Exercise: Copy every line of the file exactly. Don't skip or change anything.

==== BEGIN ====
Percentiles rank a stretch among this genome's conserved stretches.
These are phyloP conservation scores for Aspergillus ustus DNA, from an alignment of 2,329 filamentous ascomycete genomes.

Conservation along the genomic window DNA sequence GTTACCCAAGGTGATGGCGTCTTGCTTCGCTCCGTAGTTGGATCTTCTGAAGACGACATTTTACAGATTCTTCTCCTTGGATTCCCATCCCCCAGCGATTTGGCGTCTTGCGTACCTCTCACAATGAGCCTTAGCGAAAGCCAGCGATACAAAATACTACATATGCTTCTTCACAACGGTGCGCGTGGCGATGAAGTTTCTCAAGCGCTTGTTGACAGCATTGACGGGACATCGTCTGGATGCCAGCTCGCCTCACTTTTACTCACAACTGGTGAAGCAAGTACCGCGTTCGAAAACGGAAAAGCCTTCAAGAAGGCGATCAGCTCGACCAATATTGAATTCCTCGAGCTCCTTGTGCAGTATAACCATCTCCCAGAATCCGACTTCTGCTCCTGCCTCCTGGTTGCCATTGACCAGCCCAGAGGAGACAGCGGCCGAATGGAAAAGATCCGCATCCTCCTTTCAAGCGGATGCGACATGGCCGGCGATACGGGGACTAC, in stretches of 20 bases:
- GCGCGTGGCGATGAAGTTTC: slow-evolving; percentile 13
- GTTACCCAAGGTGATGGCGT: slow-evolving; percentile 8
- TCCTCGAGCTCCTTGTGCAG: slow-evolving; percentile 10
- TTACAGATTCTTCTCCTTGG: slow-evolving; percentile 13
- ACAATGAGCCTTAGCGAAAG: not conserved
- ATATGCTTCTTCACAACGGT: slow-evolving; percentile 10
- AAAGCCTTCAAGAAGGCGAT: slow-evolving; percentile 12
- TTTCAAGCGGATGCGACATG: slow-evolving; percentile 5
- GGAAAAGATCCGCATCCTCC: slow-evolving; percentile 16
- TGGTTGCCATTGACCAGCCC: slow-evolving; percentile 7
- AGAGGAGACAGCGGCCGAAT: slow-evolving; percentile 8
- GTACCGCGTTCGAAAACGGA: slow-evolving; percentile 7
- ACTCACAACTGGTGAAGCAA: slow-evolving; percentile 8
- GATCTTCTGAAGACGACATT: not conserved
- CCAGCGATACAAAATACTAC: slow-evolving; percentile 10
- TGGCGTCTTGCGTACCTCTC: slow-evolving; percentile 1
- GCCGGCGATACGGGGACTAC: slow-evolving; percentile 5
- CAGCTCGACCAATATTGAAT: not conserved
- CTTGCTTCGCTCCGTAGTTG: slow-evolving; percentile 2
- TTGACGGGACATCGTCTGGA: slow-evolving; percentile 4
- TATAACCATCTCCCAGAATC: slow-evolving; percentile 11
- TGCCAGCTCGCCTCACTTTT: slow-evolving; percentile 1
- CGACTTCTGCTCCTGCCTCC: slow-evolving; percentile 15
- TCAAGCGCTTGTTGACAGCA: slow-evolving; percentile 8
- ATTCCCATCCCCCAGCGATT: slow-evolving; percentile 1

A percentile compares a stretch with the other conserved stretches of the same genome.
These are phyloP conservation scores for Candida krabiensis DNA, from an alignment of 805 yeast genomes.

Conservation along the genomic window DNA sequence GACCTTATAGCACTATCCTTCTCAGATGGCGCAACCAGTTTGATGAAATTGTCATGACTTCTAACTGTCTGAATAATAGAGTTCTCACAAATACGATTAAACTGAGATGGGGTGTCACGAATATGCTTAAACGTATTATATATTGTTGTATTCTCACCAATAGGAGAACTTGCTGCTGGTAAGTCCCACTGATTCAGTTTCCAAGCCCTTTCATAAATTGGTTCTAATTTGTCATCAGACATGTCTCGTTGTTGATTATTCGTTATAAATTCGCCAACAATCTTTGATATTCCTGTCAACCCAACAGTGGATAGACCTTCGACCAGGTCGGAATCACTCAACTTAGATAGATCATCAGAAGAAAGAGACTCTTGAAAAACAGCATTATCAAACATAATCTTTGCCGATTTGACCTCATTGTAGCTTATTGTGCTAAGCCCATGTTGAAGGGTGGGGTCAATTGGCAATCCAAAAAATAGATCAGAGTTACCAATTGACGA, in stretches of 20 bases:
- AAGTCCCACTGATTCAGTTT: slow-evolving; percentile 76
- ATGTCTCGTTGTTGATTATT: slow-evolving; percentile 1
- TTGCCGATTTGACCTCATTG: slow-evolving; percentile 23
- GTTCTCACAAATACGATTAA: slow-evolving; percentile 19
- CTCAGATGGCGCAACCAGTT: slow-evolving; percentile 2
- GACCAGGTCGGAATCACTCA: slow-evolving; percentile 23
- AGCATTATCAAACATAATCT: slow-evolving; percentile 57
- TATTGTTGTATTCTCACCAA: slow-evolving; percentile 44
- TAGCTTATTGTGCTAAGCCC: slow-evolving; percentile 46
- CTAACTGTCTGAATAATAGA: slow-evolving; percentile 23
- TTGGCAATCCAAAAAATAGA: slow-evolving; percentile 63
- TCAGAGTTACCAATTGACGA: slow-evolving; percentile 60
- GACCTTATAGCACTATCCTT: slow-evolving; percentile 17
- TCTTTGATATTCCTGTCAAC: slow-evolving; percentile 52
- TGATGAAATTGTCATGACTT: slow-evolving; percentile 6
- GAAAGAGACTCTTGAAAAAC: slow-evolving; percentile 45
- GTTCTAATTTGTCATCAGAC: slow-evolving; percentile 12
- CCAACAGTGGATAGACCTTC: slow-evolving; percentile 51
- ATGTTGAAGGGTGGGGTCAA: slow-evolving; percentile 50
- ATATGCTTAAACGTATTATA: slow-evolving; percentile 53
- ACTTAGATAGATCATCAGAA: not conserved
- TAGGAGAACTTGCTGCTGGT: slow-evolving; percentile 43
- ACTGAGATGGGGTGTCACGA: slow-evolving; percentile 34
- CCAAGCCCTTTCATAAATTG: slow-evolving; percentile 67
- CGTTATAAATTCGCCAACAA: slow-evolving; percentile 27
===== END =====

Percentiles rank a stretch among this genome's conserved stretches.
These are phyloP conservation scores for Aspergillus ustus DNA, from an alignment of 2,329 filamentous ascomycete genomes.

Conservation along the genomic window DNA sequence GTTACCCAAGGTGATGGCGTCTTGCTTCGCTCCGTAGTTGGATCTTCTGAAGACGACATTTTACAGATTCTTCTCCTTGGATTCCCATCCCCCAGCGATTTGGCGTCTTGCGTACCTCTCACAATGAGCCTTAGCGAAAGCCAGCGATACAAAATACTACATATGCTTCTTCACAACGGTGCGCGTGGCGATGAAGTTTCTCAAGCGCTTGTTGACAGCATTGACGGGACATCGTCTGGATGCCAGCTCGCCTCACTTTTACTCACAACTGGTGAAGCAAGTACCGCGTTCGAAAACGGAAAAGCCTTCAAGAAGGCGATCAGCTCGACCAATATTGAATTCCTCGAGCTCCTTGTGCAGTATAACCATCTCCCAGAATCCGACTTCTGCTCCTGCCTCCTGGTTGCCATTGACCAGCCCAGAGGAGACAGCGGCCGAATGGAAAAGATCCGCATCCTCCTTTCAAGCGGATGCGACATGGCCGGCGATACGGGGACTAC, in stretches of 20 bases:
- GCGCGTGGCGATGAAGTTTC: slow-evolving; percentile 13
- GTTACCCAAGGTGATGGCGT: slow-evolving; percentile 8
- TCCTCGAGCTCCTTGTGCAG: slow-evolving; percentile 10
- TTACAGATTCTTCTCCTTGG: slow-evolving; percentile 13
- ACAATGAGCCTTAGCGAAAG: not conserved
- ATATGCTTCTTCACAACGGT: slow-evolving; percentile 10
- AAAGCCTTCAAGAAGGCGAT: slow-evolving; percentile 12
- TTTCAAGCGGATGCGACATG: slow-evolving; percentile 5
- GGAAAAGATCCGCATCCTCC: slow-evolving; percentile 16
- TGGTTGCCATTGACCAGCCC: slow-evolving; percentile 7
- AGAGGAGACAGCGGCCGAAT: slow-evolving; percentile 8
- GTACCGCGTTCGAAAACGGA: slow-evolving; percentile 7
- ACTCACAACTGGTGAAGCAA: slow-evolving; percentile 8
- GATCTTCTGAAGACGACATT: not conserved
- CCAGCGATACAAAATACTAC: slow-evolving; percentile 10
- TGGCGTCTTGCGTACCTCTC: slow-evolving; percentile 1
- GCCGGCGATACGGGGACTAC: slow-evolving; percentile 5
- CAGCTCGACCAATATTGAAT: not conserved
- CTTGCTTCGCTCCGTAGTTG: slow-evolving; percentile 2
- TTGACGGGACATCGTCTGGA: slow-evolving; percentile 4
- TATAACCATCTCCCAGAATC: slow-evolving; percentile 11
- TGCCAGCTCGCCTCACTTTT: slow-evolving; percentile 1
- CGACTTCTGCTCCTGCCTCC: slow-evolving; percentile 15
- TCAAGCGCTTGTTGACAGCA: slow-evolving; percentile 8
- ATTCCCATCCCCCAGCGATT: slow-evolving; percentile 1

A percentile compares a stretch with the other conserved stretches of the same genome.
These are phyloP conservation scores for Candida krabiensis DNA, from an alignment of 805 yeast genomes.

Conservation along the genomic window DNA sequence GACCTTATAGCACTATCCTTCTCAGATGGCGCAACCAGTTTGATGAAATTGTCATGACTTCTAACTGTCTGAATAATAGAGTTCTCACAAATACGATTAAACTGAGATGGGGTGTCACGAATATGCTTAAACGTATTATATATTGTTGTATTCTCACCAATAGGAGAACTTGCTGCTGGTAAGTCCCACTGATTCAGTTTCCAAGCCCTTTCATAAATTGGTTCTAATTTGTCATCAGACATGTCTCGTTGTTGATTATTCGTTATAAATTCGCCAACAATCTTTGATATTCCTGTCAACCCAACAGTGGATAGACCTTCGACCAGGTCGGAATCACTCAACTTAGATAGATCATCAGAAGAAAGAGACTCTTGAAAAACAGCATTATCAAACATAATCTTTGCCGATTTGACCTCATTGTAGCTTATTGTGCTAAGCCCATGTTGAAGGGTGGGGTCAATTGGCAATCCAAAAAATAGATCAGAGTTACCAATTGACGA, in stretches of 20 bases:
- AAGTCCCACTGATTCAGTTT: slow-evolving; percentile 76
- ATGTCTCGTTGTTGATTATT: slow-evolving; percentile 1
- TTGCCGATTTGACCTCATTG: slow-evolving; percentile 23
- GTTCTCACAAATACGATTAA: slow-evolving; percentile 19
- CTCAGATGGCGCAACCAGTT: slow-evolving; percentile 2
- GACCAGGTCGGAATCACTCA: slow-evolving; percentile 23
- AGCATTATCAAACATAATCT: slow-evolving; percentile 57
- TATTGTTGTATTCTCACCAA: slow-evolving; percentile 44
- TAGCTTATTGTGCTAAGCCC: slow-evolving; percentile 46
- CTAACTGTCTGAATAATAGA: slow-evolving; percentile 23
- TTGGCAATCCAAAAAATAGA: slow-evolving; percentile 63
- TCAGAGTTACCAATTGACGA: slow-evolving; percentile 60
- GACCTTATAGCACTATCCTT: slow-evolving; percentile 17
- TCTTTGATATTCCTGTCAAC: slow-evolving; percentile 52
- TGATGAAATTGTCATGACTT: slow-evolving; percentile 6
- GAAAGAGACTCTTGAAAAAC: slow-evolving; percentile 45
- GTTCTAATTTGTCATCAGAC: slow-evolving; percentile 12
- CCAACAGTGGATAGACCTTC: slow-evolving; percentile 51
- ATGTTGAAGGGTGGGGTCAA: slow-evolving; percentile 50
- ATATGCTTAAACGTATTATA: slow-evolving; percentile 53
- ACTTAGATAGATCATCAGAA: not conserved
- TAGGAGAACTTGCTGCTGGT: slow-evolving; percentile 43
- ACTGAGATGGGGTGTCACGA: slow-evolving; percentile 34
- CCAAGCCCTTTCATAAATTG: slow-evolving; percentile 67
- CGTTATAAATTCGCCAACAA: slow-evolving; percentile 27